Overall, I feel Lifes Rich Pageant was a major cog in R.E.M.’s transition to more mainstream success. This allowed them to explore themselves further artistically, as such, it’s why I feel it is most likely their most important album.
Looking back, Weezer’s The Blue Album qualifies, in my mind at least, as one of the great albums of the 90s. I return to it often. I expect these songs will be in the public consciousness for a long time to come, and for that, we can be truly thankful.
I think for me, this currently is my second favorite release from Sharon Van Etten behind Are We There. It could possibly rise up and take the top spot. I like it much more than Remind Me Tomorrow, but now I can see how vital that record and her transformation on it were so that she could get to this point, and deliver this very open, raw piece of work.
All in all, ( ) is an epic piece of work. As amazing as all of their records are, I have to rate this as my favorite. A must-listen for everyone.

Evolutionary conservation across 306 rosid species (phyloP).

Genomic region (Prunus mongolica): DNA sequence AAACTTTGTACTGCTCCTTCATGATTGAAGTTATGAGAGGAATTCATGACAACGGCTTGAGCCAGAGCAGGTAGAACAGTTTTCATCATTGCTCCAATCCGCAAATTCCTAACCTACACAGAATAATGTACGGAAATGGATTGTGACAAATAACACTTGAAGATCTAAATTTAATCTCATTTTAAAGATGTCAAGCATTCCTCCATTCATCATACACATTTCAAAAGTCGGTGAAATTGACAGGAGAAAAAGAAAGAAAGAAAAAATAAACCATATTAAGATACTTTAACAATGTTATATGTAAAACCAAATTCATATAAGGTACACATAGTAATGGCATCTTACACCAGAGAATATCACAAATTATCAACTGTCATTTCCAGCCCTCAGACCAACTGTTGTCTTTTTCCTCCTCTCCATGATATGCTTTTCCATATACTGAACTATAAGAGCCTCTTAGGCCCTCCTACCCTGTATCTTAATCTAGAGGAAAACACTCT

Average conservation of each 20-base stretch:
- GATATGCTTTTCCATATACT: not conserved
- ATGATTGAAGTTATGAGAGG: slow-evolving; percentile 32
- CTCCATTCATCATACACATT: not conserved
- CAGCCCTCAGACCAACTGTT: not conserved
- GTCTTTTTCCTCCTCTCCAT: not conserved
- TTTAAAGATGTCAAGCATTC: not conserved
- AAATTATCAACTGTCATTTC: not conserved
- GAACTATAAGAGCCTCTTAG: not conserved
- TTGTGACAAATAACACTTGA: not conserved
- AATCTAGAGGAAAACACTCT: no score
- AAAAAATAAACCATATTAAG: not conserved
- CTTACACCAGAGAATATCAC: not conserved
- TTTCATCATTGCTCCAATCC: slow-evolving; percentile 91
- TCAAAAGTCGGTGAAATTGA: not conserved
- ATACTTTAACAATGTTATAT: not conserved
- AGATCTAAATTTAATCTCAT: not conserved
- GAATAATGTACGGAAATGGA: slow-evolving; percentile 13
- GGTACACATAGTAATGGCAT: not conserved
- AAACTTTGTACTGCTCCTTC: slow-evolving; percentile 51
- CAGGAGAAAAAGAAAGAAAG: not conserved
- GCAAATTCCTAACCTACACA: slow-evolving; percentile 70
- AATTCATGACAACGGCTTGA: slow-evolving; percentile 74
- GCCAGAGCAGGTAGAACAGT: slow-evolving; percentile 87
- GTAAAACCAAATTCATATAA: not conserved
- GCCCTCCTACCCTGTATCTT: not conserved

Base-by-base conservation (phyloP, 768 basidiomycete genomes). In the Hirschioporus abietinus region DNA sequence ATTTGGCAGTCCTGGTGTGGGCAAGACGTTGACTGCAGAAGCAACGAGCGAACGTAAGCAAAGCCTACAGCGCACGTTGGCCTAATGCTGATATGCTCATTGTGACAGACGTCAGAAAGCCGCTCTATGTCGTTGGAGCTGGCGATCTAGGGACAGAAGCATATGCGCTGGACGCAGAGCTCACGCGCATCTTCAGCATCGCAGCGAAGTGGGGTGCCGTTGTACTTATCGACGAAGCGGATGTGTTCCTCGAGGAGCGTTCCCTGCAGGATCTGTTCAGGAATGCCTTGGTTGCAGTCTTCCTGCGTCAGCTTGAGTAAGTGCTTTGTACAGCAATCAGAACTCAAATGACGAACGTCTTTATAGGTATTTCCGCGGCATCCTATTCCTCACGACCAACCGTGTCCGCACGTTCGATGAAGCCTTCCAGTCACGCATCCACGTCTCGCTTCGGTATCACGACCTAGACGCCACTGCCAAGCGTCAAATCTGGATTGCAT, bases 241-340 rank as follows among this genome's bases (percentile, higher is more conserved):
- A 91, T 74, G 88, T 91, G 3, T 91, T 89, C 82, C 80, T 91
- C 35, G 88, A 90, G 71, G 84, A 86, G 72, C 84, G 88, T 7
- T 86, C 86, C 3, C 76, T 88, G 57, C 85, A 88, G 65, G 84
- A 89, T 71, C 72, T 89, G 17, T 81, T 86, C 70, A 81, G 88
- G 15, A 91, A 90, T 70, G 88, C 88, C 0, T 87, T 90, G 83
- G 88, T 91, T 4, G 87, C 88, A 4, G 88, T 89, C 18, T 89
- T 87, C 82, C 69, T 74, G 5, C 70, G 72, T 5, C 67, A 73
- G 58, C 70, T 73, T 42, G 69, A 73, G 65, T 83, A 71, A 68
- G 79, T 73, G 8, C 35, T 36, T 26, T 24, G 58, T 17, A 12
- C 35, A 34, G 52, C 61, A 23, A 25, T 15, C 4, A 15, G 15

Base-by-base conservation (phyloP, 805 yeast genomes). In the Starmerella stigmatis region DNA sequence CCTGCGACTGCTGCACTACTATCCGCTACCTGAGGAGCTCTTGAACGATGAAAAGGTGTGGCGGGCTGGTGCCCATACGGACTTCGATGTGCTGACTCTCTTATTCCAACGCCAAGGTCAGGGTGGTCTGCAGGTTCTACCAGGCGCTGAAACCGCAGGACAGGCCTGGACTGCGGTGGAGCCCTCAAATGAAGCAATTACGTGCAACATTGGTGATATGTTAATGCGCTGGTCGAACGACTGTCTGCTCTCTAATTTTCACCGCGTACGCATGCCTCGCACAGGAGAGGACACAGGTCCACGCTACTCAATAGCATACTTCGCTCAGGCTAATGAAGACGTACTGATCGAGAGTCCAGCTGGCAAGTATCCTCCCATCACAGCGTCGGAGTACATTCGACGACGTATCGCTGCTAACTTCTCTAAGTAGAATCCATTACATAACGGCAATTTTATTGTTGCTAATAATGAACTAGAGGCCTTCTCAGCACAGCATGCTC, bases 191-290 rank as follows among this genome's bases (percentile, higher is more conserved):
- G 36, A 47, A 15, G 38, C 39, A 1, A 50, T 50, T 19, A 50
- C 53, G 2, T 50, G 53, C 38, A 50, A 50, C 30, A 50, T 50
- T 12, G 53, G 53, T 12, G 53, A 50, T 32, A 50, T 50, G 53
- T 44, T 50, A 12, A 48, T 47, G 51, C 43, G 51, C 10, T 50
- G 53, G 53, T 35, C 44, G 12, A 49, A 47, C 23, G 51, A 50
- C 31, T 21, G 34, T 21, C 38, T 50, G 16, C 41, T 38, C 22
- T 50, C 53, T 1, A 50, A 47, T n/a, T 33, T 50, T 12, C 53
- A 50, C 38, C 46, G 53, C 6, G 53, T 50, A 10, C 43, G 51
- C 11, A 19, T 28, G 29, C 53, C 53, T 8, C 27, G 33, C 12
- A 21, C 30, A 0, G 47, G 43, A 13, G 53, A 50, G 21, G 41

In my opinion, The Cult, as a band, was practically flawless over their first three albums despite the slight stylistic changes. They have had good records after that, but for me, those are the classics.
Turn Out the Lights is an album of great lyrical and musical depth and is an important record for all to hear. It’s one of my all-time favorites, which I return to frequently.
In retrospect, Trompe Le Monde is an important record partially due to its quality, but also, because it marked the end of one era in Pixie’s history. The band continues to this day, and I feel that is a good thing for the music world.
All in all, Appetite For Destruction is a top album. It really holds up and doesn’t feel dated, while still being very representative of Hard Rock music in the late 80s.
The Roses were highly influential, and a slew of other bands formed or altered their sound after The Stone Roses hit the scene. Bands from the newly born “Madchester Scene” included The Charlatans, Inspiral Carpets (who Noel Gallagher was a roadie for ), and even The Happy Monday’s, even though they formed in the mid-80s, but their most successful albums came in the wake of this whole scene.
In 2001, New York City was in the midst of a resurgence in terms of Rock Bands. Groups such as The Yeah YeahYeahs, The Moldy Peaches, The Walkmen, Jonathan Fire*eater, and The Strokes were causing a stir, as documented in Lizzy Goodman’s excellent book, Meet Me In The Bathroom. The Strokes, in particular, led the pack with their debut album, Is This It.